Types of Respiratory Conditions & Diseases

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  • 0:36 Cold & Flu
  • 1:50 Pneumonia
  • 2:43 Asthma
  • 3:42 Cystic Fibrosis
  • 4:26 Emphysema and Chronic…
  • 5:59 Lesson Summary
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Lesson Transcript
Instructor: Rebecca Gillaspy

Dr. Gillaspy has taught health science at University of Phoenix and Ashford University and has a degree from Palmer College of Chiropractic.

Breathing is not always easy. Respiratory conditions can make it hard to catch your breath. Learn about all types of respiratory conditions, including the common cold, flu, pneumonia, asthma, cystic fibrosis, emphysema and chronic bronchitis.


Breathing. It's pretty important. So important that your body decides to do it about 20,000 times a day. The whole point of breathing is to bring oxygen into the body and rid the body of carbon dioxide. You don't have to worry too much about breathing as long as your respiratory system, which is the body system that includes your nose, airways and lungs, is healthy. Of course, when it's not, you can feel sniffly, tired or worse.

Cold & Flu

You can help your body stay healthy by not smoking, doing your best to avoid germs, eating a healthy diet and exercising, but some respiratory conditions are hard to prevent. Probably the one you are most familiar with is the common cold.

It's hard to avoid catching a cold because there are more than 200 different viruses that can cause it. The common cold is actually an infection of the upper respiratory tract, meaning it mainly affects your nose and throat, leaving you with a runny nose, sore throat and cough. A cold can act a lot like the flu, which is a viral infection that affects the nose, throat and lungs. So how do you tell them apart? Well, the flu is fierce and comes with some additional symptoms that are felt all over your body. You can suspect the flu if your muscles ache, you have a headache, and you feel really wiped out, but the key difference between a cold and the flu is that the flu will come with a fever of 101 degrees Fahrenheit or higher.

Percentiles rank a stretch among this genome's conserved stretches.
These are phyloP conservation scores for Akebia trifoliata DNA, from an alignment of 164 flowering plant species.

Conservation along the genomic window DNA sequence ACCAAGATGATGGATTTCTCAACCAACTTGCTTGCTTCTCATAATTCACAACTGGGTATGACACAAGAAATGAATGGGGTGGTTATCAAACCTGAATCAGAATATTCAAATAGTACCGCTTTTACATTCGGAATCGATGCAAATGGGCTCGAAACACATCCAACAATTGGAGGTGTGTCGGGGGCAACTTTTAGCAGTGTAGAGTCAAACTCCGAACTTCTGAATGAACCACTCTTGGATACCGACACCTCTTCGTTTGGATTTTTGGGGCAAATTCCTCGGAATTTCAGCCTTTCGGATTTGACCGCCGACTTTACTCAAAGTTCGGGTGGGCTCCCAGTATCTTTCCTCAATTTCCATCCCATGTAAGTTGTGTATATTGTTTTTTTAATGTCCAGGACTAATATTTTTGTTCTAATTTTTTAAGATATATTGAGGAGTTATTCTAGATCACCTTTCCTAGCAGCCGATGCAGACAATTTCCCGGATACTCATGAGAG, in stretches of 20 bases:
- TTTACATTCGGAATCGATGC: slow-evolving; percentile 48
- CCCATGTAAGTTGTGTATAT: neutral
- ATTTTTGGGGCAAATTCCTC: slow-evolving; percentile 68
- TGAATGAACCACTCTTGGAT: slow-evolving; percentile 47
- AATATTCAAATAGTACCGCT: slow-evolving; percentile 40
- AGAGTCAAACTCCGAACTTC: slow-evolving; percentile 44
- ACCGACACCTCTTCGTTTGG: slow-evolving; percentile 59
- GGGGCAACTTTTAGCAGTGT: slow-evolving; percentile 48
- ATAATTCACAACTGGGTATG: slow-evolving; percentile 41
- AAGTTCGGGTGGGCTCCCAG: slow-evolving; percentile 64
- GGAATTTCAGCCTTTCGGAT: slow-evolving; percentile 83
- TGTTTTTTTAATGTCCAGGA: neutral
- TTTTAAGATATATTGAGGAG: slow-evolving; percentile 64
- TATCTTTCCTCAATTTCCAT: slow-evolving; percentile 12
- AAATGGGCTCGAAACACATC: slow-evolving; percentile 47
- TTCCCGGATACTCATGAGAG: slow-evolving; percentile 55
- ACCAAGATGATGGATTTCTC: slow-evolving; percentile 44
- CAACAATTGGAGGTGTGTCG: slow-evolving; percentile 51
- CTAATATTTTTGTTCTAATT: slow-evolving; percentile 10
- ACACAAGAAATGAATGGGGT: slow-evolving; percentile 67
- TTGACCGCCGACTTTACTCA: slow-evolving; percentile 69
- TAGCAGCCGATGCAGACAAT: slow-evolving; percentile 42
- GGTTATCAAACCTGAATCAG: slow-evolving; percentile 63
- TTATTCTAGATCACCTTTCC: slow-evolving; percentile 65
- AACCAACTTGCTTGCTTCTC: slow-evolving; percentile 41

It is important to take care of yourself if you have the flu, because one of the complications of flu is pneumonia. Pneumonia is an infection of your lungs. It might help you to remember what pneumonia is if you recall that the prefix 'pneumo-' is the Greek word for lung and the suffix '-ia' is often used to name a disease; so pneumonia is literally a lung disease. When you have pneumonia the tiny air sacs of your lungs called the alveoli become inflamed and fill with fluid. You need to get this fluid out in order to breathe, so your body makes you cough. This coughing brings up the thick, sticky fluid that - along with the fever, chills and tiredness - makes pneumonia a very unpleasant condition that needs to be monitored by your doctor.


One type of respiratory condition that can affect adults, but is often talked about in kids is asthma. Asthma is a chronic condition, which means it happens more than once. This respiratory condition causes the airways of the lungs to narrow and swell, making it hard to breathe. If you or someone you know has an asthma attack, you might notice that their breathing has a wheezing sound. This happens as the air tries to squeeze through the narrowed airway. A person with asthma might find that certain things trigger their symptoms, such as being near cigarette smoke or even animals if they have an allergy. So steering clear of triggers is often a good way to prevent asthma symptoms, but if a flare-up does occur, symptoms can often be controlled by using a small handheld inhaler that gives a quick burst of medication that makes breathing easier.

Cystic Fibrosis

Another respiratory condition that is seen in kids is cystic fibrosis (CF). This is an inherited disease that affects the lungs. Being inherited means that you can't catch it, like a cold, instead it's passed down to you through a faulty gene from your parents. With cystic fibrosis, your airways get clogged with very thick and sticky mucus. This makes it hard to breathe and leaves you vulnerable to lung infections. It might be easier to remember what cystic fibrosis is if you think of the CF as standing for 'clog and family' - cystic fibrosis causes airways to clog, and it is passed down through a family.

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